Border with Algeria closed for years. The only other border is with Mauritania, near Nouadhibou.
More under the Morocco menu above.
Updated April 2018
Money Moroccan dirham exchange rates. In some places you can pay in euros.
Price of fuel
10.6dh for unleaded, 9.3dh for diesel. In Western Sahara about 30% cheaper except at the last fuel station at the Mauritanian frontier (but still cheaper than Mauritania). In the Spanish port enclaves of Ceuta and Melilla the price in euros is about the same as Morocco.
Costs Moderate. Easy to get a hotel down south for 150 dirhams half-board per person. At that price don’t bother with camping on a moto.
Languages Arabic, Berber, French, a little English.
Visas In most cases not required in advance. New Zealand and South Africa are among the exceptions.
The border with Algeria has been closed since 1996 and although Morocco may wish otherwise, it’s unlikely to open. If it does, it will probably be limited to locals and not foreign tourists (as wit many other Saharan borders). Plus there’s the Algerian visa business to get round.
Morocco is more popular than ever and rightly so; it’s the best place to explore the fringes of the Sahara without trans-Saharan commitment. And while not long, some of the routes are as scenically impressive as anything in the Sahara.
Over 10,000-km and 65 routes: it’s all in the full-colour edition of Morocco Overland (left).
The ability to roam through the ‘Western Sahara‘ south of Tan-Tan is limited, but off-roaders do go there. The N1 coastal highway passes Laayoune and Dakhla to the Mauritanian border north of Nouadhibou. There is a temptation to shoot through, especially if you’re heading for West Africa, but slow down, look around, and you’ll find some places to explore.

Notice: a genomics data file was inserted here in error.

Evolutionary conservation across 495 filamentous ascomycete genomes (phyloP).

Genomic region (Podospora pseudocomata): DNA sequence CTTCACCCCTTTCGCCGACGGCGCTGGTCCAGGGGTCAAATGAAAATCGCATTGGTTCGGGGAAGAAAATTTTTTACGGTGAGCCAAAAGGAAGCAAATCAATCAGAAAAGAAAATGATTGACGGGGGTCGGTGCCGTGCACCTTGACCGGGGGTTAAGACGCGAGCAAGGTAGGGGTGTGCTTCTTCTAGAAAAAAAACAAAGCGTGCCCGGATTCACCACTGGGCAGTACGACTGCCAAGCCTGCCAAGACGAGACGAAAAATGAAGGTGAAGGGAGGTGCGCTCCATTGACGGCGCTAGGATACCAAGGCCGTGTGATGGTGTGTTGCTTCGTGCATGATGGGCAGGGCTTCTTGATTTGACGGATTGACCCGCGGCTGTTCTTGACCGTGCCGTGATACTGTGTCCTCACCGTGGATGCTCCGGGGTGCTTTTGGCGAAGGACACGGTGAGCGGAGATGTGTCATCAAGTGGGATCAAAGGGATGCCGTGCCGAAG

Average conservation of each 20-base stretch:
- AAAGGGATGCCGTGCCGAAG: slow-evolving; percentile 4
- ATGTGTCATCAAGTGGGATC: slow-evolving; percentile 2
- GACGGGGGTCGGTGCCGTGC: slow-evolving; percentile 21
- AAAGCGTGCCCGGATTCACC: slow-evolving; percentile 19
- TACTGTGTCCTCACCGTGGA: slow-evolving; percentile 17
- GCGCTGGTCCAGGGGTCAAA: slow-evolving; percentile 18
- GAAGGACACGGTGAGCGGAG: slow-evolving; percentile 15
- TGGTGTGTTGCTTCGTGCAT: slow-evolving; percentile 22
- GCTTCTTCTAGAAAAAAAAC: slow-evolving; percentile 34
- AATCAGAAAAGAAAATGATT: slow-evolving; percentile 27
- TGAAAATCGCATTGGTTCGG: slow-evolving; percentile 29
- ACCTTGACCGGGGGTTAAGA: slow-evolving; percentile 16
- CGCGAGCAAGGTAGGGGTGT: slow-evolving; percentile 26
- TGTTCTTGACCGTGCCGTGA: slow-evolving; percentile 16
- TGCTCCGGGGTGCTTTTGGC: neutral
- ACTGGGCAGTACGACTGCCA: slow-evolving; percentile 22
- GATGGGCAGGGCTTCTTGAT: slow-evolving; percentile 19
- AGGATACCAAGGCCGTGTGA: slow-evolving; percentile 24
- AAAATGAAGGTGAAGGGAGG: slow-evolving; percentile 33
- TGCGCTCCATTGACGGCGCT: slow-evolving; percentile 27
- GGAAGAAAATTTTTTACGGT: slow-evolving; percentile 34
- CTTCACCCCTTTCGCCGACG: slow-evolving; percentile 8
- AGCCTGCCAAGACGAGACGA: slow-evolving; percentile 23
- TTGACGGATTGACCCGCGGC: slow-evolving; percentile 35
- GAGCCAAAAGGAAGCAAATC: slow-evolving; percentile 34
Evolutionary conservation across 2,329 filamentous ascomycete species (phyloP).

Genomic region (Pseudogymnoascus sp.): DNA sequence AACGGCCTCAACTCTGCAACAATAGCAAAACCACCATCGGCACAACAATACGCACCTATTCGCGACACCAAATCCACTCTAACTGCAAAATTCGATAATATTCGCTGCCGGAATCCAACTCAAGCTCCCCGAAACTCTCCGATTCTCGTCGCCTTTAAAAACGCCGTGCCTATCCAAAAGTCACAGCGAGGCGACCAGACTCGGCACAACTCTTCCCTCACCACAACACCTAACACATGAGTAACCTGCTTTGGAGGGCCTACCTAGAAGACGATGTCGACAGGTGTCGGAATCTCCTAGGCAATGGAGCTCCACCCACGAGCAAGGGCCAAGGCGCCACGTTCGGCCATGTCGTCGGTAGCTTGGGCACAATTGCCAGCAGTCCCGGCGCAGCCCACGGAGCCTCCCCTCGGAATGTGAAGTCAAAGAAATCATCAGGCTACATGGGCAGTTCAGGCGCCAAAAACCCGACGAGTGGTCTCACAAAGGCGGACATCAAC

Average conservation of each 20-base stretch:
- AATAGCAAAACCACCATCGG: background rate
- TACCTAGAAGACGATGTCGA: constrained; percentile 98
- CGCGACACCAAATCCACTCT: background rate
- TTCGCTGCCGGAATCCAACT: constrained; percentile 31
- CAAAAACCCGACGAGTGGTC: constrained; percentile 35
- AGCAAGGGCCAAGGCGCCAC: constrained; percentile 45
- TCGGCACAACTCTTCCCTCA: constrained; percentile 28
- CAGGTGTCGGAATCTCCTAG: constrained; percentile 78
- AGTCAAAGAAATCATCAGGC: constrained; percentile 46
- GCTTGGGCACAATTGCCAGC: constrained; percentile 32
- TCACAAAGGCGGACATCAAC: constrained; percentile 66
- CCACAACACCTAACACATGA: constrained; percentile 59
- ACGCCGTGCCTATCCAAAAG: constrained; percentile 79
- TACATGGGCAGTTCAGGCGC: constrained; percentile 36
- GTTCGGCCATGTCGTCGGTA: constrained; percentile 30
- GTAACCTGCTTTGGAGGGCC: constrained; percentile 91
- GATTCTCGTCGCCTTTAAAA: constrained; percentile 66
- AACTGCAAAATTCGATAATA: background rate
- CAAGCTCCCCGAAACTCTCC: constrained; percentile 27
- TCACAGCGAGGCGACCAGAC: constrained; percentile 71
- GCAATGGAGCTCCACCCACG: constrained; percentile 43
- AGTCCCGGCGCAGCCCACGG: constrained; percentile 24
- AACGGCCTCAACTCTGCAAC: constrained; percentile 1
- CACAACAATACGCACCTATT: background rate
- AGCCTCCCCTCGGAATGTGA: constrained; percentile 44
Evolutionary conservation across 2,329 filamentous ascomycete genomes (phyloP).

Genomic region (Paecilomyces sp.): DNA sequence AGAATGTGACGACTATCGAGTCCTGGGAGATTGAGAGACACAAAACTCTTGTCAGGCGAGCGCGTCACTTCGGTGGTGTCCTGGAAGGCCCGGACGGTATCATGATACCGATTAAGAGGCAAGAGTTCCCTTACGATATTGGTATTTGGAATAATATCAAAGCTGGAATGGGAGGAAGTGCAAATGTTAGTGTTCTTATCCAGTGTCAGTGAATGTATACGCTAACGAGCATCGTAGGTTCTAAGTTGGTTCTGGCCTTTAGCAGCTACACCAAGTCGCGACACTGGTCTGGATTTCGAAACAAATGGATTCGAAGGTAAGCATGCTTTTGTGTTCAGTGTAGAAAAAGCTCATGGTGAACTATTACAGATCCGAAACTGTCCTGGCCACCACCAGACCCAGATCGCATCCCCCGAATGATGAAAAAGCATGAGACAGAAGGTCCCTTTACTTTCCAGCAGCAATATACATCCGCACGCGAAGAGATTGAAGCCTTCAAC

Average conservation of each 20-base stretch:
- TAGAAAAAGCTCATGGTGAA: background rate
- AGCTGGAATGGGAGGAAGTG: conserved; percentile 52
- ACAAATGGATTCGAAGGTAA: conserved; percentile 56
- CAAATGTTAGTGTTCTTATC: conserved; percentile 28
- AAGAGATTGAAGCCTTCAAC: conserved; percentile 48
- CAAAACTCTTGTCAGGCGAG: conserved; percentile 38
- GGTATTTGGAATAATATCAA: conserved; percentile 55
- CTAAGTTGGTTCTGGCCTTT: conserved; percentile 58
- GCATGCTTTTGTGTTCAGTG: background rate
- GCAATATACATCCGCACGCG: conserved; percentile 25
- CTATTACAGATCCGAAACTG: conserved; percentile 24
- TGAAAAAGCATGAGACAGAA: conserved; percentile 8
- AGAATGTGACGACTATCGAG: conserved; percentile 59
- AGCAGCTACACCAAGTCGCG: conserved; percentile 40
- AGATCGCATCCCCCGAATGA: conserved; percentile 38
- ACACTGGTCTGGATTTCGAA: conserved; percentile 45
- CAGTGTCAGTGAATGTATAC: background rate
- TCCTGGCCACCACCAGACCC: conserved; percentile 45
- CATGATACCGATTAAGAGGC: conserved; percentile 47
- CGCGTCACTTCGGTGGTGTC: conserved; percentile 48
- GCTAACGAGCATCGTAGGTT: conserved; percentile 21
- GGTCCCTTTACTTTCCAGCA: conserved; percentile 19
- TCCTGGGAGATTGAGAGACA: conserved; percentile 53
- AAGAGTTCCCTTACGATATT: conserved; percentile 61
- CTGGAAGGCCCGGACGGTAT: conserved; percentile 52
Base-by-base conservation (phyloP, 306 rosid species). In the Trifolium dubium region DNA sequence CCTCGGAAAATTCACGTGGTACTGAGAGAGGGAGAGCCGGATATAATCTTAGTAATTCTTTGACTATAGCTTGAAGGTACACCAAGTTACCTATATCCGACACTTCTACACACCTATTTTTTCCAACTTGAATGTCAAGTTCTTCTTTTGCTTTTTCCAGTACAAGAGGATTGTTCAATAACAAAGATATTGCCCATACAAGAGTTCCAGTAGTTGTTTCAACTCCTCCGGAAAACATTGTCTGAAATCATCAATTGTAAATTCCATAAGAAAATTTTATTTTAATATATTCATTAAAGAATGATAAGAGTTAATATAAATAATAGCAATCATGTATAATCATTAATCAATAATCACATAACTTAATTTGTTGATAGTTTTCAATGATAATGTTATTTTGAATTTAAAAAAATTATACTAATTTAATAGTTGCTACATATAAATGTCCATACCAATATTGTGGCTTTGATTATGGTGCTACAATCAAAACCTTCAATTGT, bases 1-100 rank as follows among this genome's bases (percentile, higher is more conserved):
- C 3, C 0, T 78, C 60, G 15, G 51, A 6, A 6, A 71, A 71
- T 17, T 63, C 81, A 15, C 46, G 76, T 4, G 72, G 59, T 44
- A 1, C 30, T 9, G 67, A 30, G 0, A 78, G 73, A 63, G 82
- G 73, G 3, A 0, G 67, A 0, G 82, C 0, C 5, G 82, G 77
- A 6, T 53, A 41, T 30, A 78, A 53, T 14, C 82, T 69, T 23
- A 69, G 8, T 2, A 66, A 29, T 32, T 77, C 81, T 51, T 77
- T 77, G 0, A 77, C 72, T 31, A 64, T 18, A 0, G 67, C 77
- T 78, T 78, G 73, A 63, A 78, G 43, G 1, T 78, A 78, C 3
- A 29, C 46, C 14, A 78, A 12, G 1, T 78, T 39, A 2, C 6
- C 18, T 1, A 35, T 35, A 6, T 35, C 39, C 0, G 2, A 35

Here there are pistes and now roads going inland until you come across the militarized Berm (wall, right) which separates the Moroccan-controlled coastal portion of Western Sahara from the Polisario Free Zone inland (see this). Other people’s travel in WS here and here and here (with maps) and here, but be aware there are landmines in this area which are not always clearly marked.
In the Western Sahara (coast road or elsewhere) checkpoints are frequent and handing out a pre-printed form with your details saves time. You can download a Word template for the form (as left) by clicking this.
From Morocco to Mauritania
There is now a fuel station right on the frontier at N21° 21.8′ W16° 57.6′, 80-odd kms south of Motel Barabas where there’s also fuel and food. The next fuel is up to double the price at the junction for Nouakchott. Because of this, the Mauritanians may not take well to Moroccan fuel in jerricans.
For full details on the Moroccan-Mauritanian border see the Mauritania page.